Parkinson's May Spread From Gut to Brain via Vagus Nerve

Megan Brooks

August 06, 2015

A large Danish epidemiologic study supports the theory that Parkinson's disease (PD) may begin in the gastrointestinal tract and spread through the vagus nerve to the brain. Researchers found that patients who have had the entire vagus nerve severed were less apt to develop PD.

"Their risk was halved after 20 years," Elisabeth Svensson, PhD, from the Department of Clinical Epidemiology, Aarhus University in Denmark, said in a statement.

"However, patients who had only had a small part of the vagus nerve severed were not protected. This also fits the hypothesis that the disease process is strongly dependent on a fully or partially intact vagus nerve to be able to reach and affect the brain," Dr Svensson noted.

This study is an "important piece of the puzzle" in terms of the causes of PD, she told Medscape Medical News.

The study was published online July 17 in Annals of Neurology.

Gut-Brain Connection in PD

In the past, vagotomy was commonly performed for peptic ulcer, the researchers note in their paper. The two most common procedures were full truncal vagotomy, in which both vagal trunks were severed, and superselective vagotomy, in which only the nerves supplying the fundus and body of the stomach were resected.

Using prospectively collected Danish registry data, the researchers investigated the risk for PD in 5339 patients who had truncal and 5870 who had superselective vagotomy, in relation to 66,711 and 60,500 matched population controls, respectively.

A direct comparison of the two vagotomy groups showed that patients who had truncal vagotomy had a lower risk for PD than did those having the superselective procedure, after adjustment for age and sex (adjusted hazard ratio [HR], 0.85; 95% confidence interval [CI], 0.56 - 1.27). After a follow-up period of over 20 years after the date of surgery, the age- and sex-adjusted HR was 0.58 (95% CI, 0.28 - 1.20), the researchers report.

The risk for PD was also lower after truncal vagotomy when compared with the general population. The overall adjusted HR was 0.84 (95% CI, 0.63 - 1.14). After more than 20 years' follow-up, the adjusted HR was 0.53 (95% CI, 0.28 - 0.99).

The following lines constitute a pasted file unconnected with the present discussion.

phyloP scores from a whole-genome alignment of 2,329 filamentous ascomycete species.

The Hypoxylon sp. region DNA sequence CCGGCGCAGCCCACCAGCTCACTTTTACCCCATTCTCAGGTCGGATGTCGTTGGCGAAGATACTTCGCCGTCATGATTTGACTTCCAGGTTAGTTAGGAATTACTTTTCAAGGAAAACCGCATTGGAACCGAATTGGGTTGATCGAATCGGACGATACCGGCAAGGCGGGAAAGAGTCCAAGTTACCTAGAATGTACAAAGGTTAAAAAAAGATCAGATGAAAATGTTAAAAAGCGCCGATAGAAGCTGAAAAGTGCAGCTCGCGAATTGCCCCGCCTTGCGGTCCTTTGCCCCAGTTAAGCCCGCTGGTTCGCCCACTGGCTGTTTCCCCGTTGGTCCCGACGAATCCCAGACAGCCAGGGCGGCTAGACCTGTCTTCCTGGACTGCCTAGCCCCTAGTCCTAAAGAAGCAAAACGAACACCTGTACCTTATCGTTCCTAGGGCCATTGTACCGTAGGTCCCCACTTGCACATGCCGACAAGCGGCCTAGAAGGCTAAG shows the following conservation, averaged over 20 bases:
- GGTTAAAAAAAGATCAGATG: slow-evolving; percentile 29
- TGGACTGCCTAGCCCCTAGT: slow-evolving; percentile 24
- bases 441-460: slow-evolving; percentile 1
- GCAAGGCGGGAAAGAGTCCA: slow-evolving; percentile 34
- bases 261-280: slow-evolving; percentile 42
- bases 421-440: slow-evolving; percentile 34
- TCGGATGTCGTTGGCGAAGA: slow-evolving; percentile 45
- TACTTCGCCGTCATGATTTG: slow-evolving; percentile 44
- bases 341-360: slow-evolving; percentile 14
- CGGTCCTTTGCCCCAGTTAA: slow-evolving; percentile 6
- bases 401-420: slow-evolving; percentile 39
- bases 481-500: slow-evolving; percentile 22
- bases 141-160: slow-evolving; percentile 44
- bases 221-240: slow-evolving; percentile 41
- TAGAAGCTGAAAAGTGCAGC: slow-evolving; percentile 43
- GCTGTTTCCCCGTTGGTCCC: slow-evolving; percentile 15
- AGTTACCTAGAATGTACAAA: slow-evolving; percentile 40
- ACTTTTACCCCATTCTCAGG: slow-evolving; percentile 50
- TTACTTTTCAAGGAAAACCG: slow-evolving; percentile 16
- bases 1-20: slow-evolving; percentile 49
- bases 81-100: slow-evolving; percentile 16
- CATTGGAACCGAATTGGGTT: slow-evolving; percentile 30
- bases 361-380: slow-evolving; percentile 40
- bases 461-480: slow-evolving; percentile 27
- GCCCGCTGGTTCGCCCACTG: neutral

The risk for PD in patients who had superselective vagotomy was similar to that in population controls overall (HR, 1.09; 95% CI, 0.84 - 1.43) and after 20 years (HR, 1.16; 95% CI, 0.80 - 1.70).

These findings, say the researchers, "suggest that having an intact vagus nerve increases the risk of developing PD. The finding is in accord with a primary pathological process being initiated in the gastrointestinal mucosa, which then uses the vagus as a major entry point into the brain."

They say strengths of the study include the large sample size and nationwide population-based design with long-term follow-up, reducing the potential for selection bias. They note, however, that the statistical precision of their risk estimates was "limited" and they encourage independent verification of their observations.

Important Contribution

Christopher H. Hawkes, MD, FRCP, professor of neurology, Barts and the London School of Medicine & Dentistry, United Kingdom, who reviewed the findings for Medscape Medical News, called them "very interesting."

He noted that while the article is "awash with adjustments, nonsignificant results and unfamiliar statistical methods," the conclusion is "plausible, particularly the 35-year cumulative PD incidence curve that shows a clear diverging separation of the total vagotomy group compared to the general population. The beneficial effect size of surgery is difficult to quantify but likely to be small, eg, not more than a 1% lower risk for those who had truncal vagotomy."

Dr Hawkes said the findings "support the original proposal by Braak et al. who suggested that a neuropathogen, present in the gastric mucosa, traveled up vagal afferent fibers, resulting in Lewy-related pathology in the dorsal motor nucleus of the vagus and glossopharyngeal nerves. Also supported is the concept of a prolonged prodrome, given that the cumulative curve is divergent even after 35 years."

"Overall, this is an important contribution to our understanding of PD that reinforces the concept of a transmissible neurotropic agent," Dr Hawkes concluded.

The study was funded by the Program for Clinical Research Infrastructure established by the Lundbeck and Novo Nordisk Foundations, the Aarhus University Research Foundation, and the Danish Parkinson Foundation. The authors and Dr Hawkes have disclosed no relevant financial relationships.

Ann Neurol. Published online July 17, 2015. Abstract


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